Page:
So, for protection and to keep away those "bad hair days," have a hair care routine that consists of a good shampoo, a good conditioner, a styling aid and a finishing product. A good shampoo is structured around your hair (thin, curls, color treated). Same with a conditioner, which should be used at least once a week. As it is currently winter, you'll want heavier shampoos and conditioners that have more moisture. The heaters kept on full blast to keep you warm can really dry out hair, so the thicker products will keep your mane balanced. Regular use of conditioner throughout the winter will also prevent static in your hair.
A styling product should be used after hair is towel-dried. Johnson said that 50 percent of the control a person has over their hair is dependant upon the products they use. Healthy, shiny hair that you have control over, she said, doesn't require a gamut of products, just good ones. Seeking a professional's opinion should lead you in the right direction when choosing a spray, foam, gel or other elixir to get the desired outcome. Find a line of products with results you like in a shampoo and go from there.
Some products weigh down thin hair; some might produce a volume unnecessary for a person with a full head of curls. This is the step necessary when picking that last product, a finishing aid. These pomades, gloss drops, hair sprays and the likes are the finisher in achieving your chosen look.
In the Toolbox
Products are just as important as the tools used. Johnson said that dryers are now incorporating more heat and less air to keep hair from looking frizzy and to prevent more damage. Find salon-quality flat irons, dryers and other heated gadgets to keep hair as healthy as possible. Hair is weakest when wet, so always be sure to dry to prevent breakage. Even people who leave hair wrapped in a towel before drying risk breaking due to the towel tugging. Tools like brushes, Johnson said, will depend on what you like. Options like natural bristles (made from boars' hair) or ceramic, synthetic brushes are two options. A round brush, which should be used once hair is 70 percent dry, will smooth hair and give it bend and shape without curling.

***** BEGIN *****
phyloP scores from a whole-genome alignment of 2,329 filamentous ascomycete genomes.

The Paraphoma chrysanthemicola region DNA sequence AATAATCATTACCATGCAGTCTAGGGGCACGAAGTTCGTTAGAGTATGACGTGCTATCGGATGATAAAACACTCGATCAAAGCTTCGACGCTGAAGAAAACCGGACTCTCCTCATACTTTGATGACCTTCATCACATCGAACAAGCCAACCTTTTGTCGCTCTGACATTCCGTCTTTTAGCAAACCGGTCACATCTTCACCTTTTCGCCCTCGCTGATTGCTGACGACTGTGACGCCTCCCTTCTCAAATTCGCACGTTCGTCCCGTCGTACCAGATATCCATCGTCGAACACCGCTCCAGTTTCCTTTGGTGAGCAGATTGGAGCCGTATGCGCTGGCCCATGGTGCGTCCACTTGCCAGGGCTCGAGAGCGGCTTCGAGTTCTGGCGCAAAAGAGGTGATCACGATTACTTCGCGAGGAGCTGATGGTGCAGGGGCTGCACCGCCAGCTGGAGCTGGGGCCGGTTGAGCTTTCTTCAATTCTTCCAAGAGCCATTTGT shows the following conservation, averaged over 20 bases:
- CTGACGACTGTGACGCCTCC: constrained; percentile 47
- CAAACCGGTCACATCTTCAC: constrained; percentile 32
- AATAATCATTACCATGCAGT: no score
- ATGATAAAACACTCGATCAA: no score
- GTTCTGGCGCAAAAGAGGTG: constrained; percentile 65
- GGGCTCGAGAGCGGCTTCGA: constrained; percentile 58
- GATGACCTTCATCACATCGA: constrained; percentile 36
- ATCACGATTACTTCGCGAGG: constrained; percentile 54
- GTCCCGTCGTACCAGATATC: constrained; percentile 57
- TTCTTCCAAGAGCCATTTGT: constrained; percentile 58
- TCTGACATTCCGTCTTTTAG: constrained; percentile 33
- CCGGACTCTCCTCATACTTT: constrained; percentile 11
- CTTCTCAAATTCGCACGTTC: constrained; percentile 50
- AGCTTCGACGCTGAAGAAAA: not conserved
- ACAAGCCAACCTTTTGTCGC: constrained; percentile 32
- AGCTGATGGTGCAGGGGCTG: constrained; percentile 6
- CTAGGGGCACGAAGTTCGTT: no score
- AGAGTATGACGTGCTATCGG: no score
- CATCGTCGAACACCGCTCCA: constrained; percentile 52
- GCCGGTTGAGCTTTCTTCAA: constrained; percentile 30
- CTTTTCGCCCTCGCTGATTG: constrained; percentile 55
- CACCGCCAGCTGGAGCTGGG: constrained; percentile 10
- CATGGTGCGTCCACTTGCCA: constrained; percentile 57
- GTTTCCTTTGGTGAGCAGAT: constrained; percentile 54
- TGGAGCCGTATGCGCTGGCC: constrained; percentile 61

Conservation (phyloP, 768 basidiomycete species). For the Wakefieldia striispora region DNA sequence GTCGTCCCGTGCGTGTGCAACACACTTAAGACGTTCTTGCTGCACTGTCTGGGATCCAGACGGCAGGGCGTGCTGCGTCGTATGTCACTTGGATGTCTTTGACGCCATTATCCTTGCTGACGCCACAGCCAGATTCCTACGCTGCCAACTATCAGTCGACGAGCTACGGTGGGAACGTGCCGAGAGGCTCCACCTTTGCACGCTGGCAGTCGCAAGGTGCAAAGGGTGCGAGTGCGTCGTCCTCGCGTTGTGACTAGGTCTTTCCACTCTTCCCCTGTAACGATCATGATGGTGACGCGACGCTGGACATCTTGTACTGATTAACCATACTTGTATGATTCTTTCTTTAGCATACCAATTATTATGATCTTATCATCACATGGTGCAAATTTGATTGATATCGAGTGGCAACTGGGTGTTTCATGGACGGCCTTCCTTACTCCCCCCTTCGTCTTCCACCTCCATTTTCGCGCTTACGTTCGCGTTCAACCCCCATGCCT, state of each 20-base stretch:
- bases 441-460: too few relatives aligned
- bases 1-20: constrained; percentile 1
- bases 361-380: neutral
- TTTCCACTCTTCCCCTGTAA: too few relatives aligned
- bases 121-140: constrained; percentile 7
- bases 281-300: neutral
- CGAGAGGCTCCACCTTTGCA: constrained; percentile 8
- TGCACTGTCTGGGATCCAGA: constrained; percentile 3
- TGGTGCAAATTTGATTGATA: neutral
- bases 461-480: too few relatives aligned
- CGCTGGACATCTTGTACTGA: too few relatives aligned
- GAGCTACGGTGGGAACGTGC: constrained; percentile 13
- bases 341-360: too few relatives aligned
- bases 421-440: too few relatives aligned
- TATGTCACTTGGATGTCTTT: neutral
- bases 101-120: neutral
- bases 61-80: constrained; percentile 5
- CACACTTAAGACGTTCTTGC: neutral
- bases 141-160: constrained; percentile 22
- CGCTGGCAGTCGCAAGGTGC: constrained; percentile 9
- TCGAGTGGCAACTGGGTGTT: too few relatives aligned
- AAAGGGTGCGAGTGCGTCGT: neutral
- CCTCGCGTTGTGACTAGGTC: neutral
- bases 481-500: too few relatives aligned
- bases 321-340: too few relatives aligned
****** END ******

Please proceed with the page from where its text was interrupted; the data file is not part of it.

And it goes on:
Proper day-to-day care is definitely something the average woman or man can handle, but people take it a step further when their home also becomes their own salon. At-home hair colorists clash with those that chose to have color done professionally. Those that color at home think the salon goers are crazy for spending that kind of money; and those that go to a salon think it's crazy that people take something that long lasting into their own hands.
Johnson said that while the commercials for these products make you feel like you could do the hair coloring at home and look as good as its spokesperson, "Sarah Jessica Parker isn't wearing Garnier." Essentially, it's unlikely that your hair will come out looking like you want it to. At worst, the results mean you will need to visit a salon and pay to have it corrected or just wait it out. Johnson said at-home dying gone wrong can take up to six months to grow out. The same could be said for DIY hair cuts. I take the stance that I wouldn't fill my own cavities or stitch up my own wounds because there are professionals trained to do so. Same with my hair.
And really, a good go-to stylist is also an important aspect of good hair care. They get to know you on a personal and follicle level so they know what cut and style fits your lifestyle. And here, communication is key. Even if things don't turn out as planned with a cut and color, if you promise to stay honest and upfront without yelling and being degrading, your stylist will too. They'll work with you to get you the look you want. Maybe. The communication works both ways, as they'll let you know if a color or cut won't work with your complexion, face shape, lifestyle or hair texture.